On April 26th, the Wilf Campus Constitution received its first update since 2014, as the student body voted in three amendments to the document. These newly authorized changes reflect the student council’s response to the ever changing and developing Wilf community, and its attempt to fully and accurately represent all of its constituents.
“The Wilf Campus Constitution went through the amendment ratification process because the student council felt that there were certain regulations in our current system which were either obsolete, viewed as pointless, or something deemed necessary in order to adapt to the ever changing type of student body and culture here on Wilf,” said SYMS Student Council President Akiva Koppel. “Essentially, we thought the constitution needed updating, as any governing document anywhere regularly should be updated, and we gave the students three weeks to submit an idea for an amendment to our constitution via Google forms.”
The voting process was relatively simple and the same as it has been in recent years. Students proposed amendments to the General Assembly (GA), which consists of the four male student council presidents and one Student Life Committee chairman. The GA then made the final decision on which suggestions would appear on the ballot, which the student body voted on as part of the general election on April 26th.
“The GA narrowed five submitted proposals down to three we found imperative, and those were on the ballot this past Wednesday,” Koppel explained. This is precisely in accordance with the campus constitution, which, in Article XIII, Section 1, (5) states, “Ratification of amendments shall be by three-fifths of votes cast by the Student Body during the Amendment Vote, excluding blanks.”
Various members of student council, such as the YU Canvassing Chair, were involved at different stages in the ratification process. Moshe Lehman, who currently occupies this position, explained that after the GA approves the votes, it is his responsibility to clarify any constitutional changes to the student body, and to ensure that students fully understand them. The Canvassing Committee is also responsible for ensuring that all candidates are qualified to run, and for any other technical matters such as campaign spending.
The student body voted in all three amendments on the ballot. The changes include allowing SOY presidential candidates to come from any morning program as opposed to the largest morning program, the addition of a PR secretary to the SOY board, and, effective next election, the requirement of the Office of Student Life to completely disclose the percentage of votes each presidential candidate receives in the Wilf student council elections.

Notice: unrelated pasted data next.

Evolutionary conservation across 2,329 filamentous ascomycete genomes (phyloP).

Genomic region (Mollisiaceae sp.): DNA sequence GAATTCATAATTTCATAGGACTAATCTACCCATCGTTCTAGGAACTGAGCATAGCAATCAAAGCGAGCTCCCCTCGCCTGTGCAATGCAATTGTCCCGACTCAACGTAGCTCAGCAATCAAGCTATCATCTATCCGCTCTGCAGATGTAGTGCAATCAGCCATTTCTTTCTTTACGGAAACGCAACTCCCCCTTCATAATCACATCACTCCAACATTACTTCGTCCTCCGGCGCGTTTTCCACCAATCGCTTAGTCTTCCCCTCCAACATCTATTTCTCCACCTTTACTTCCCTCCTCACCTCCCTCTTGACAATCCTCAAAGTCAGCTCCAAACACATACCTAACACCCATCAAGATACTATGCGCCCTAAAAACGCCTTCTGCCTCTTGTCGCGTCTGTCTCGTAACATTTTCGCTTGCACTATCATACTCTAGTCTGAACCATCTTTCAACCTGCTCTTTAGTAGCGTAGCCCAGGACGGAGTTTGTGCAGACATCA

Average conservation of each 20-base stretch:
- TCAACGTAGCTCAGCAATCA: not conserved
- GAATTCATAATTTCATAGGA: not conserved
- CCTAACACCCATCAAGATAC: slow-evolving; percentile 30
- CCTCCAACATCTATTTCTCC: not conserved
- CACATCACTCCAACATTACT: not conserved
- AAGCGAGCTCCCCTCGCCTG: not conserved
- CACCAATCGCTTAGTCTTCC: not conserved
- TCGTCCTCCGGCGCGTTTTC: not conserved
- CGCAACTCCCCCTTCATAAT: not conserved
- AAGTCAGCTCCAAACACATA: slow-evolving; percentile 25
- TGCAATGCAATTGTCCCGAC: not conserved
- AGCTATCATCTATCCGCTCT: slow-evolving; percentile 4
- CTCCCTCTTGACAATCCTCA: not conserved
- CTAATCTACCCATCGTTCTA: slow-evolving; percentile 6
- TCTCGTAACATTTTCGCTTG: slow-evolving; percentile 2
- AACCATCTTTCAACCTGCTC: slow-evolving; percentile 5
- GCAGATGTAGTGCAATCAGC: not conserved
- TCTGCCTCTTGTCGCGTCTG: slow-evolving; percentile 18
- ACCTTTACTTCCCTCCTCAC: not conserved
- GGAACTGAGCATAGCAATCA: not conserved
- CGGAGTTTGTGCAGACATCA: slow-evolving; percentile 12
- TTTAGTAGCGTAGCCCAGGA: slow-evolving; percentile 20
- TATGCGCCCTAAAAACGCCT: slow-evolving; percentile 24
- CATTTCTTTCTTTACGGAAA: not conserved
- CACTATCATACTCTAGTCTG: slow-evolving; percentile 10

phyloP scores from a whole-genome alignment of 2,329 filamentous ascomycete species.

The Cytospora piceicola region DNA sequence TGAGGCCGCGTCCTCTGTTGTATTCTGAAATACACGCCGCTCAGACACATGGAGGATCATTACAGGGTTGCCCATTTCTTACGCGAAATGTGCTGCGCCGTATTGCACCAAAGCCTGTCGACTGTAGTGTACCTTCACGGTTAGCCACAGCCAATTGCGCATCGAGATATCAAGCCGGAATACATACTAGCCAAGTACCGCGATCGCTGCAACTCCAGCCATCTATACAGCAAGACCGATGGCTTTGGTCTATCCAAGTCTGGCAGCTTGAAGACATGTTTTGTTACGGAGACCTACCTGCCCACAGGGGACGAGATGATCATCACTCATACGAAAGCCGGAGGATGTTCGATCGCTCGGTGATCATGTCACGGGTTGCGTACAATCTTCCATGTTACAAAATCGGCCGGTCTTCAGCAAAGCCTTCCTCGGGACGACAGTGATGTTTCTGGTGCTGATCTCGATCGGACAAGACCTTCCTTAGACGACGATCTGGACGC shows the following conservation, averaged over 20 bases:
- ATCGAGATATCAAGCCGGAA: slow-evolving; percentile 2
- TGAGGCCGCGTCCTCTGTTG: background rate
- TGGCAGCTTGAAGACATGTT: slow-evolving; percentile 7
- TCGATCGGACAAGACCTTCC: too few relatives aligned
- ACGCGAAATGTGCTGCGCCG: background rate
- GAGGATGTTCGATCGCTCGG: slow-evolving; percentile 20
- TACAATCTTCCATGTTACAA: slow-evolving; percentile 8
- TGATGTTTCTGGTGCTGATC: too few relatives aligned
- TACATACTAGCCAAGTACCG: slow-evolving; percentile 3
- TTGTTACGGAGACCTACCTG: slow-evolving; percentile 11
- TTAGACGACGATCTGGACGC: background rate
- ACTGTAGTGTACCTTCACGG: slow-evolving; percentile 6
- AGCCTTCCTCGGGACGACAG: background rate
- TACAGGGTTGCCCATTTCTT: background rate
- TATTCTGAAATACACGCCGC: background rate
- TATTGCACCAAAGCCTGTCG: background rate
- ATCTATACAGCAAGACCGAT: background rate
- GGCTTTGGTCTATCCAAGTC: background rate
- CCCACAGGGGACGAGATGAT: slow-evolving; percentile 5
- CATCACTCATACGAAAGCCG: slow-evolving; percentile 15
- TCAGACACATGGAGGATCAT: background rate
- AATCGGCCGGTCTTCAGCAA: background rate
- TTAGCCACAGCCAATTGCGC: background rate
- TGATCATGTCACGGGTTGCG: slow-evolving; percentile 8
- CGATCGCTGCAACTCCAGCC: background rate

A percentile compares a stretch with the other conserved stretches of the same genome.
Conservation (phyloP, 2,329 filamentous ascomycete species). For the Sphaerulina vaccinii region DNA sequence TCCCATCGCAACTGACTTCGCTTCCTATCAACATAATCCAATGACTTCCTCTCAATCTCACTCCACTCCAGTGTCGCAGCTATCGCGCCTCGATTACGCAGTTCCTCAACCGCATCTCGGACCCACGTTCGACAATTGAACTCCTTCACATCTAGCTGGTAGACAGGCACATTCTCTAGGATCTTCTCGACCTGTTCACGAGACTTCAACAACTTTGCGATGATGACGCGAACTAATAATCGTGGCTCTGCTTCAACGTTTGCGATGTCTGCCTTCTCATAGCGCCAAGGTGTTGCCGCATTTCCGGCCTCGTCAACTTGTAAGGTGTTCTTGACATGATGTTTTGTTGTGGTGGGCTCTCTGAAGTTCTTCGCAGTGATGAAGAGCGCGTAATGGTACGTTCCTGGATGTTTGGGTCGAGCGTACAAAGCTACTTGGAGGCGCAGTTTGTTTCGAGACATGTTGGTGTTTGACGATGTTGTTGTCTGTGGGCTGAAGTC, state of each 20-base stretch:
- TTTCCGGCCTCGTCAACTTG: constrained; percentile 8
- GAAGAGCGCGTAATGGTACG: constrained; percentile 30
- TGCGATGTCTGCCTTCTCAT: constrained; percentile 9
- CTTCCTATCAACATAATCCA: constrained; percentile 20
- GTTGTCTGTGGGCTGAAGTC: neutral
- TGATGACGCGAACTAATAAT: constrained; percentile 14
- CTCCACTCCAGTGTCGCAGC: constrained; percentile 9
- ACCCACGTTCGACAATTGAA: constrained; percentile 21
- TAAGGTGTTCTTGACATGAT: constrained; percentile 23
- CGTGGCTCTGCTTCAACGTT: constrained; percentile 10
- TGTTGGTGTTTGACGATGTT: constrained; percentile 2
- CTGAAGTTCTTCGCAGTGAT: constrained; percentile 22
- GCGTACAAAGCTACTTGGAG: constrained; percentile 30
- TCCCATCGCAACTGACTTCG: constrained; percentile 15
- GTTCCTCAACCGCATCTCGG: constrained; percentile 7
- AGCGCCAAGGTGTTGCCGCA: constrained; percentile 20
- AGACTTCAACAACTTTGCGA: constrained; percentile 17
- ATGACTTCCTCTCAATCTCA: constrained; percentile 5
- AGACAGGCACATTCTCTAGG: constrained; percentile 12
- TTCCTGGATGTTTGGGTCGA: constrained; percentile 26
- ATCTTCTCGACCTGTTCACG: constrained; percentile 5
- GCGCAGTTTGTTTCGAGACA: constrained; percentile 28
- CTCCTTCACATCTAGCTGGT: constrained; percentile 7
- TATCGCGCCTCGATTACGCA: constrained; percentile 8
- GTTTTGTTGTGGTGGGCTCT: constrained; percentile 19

“I believe it was important to incorporate these changes and I was very happy that the student body approved the three amendments,” said Koppel. “There was a fourth amendment that I thought was worth putting on the ballot…but the GA voted it down with three against, one for, and one abstention. This amendment proposed having female justices on the student court, being nominated by the SCWSC president and not just the YSU president, and for the Student Court to preside over female students as well as male students. My thinking was that bringing female justices onto the court and having jurisdiction over all female students, when on the Wilf campus, would be the best way to push the Beren council women to create a court and/or join ours. We are one university and one group of people—if there is any time to get the Beren crew on board, the time is now.”
The majority of the GA, however, did not agree with this proposition—or, at least, did not see it as a viable way to encourage the Beren campus to form a court—and the proposal therefore did not appear on the ballot.
Another proposal, which suggested renaming a handful of YSU board positions with more elite titles, was also turned down in a three to two vote. Though the proposal intended to boost productivity and morale within the council, some did not view retitling as the best way to accomplish this. “I voted against it, as I believed that giving fancier names on a resume will not necessarily change the outcome of service, especially when the work and requirements will remain the same,” said Koppel.
Regardless of the actual constitutional changes, the ratification process ensures a generally positive reception, as student involvement is encouraged along the way and the final vote is left up to the student body. Still, it may be too early to determine the effects of these particular changes. Lehman stated that, though he believes the effects are not yet apparent, he has heard “rumblings” among students about amendments they agree with and others that are inciting dispute. Further potential effects of the amendments remain to be seen.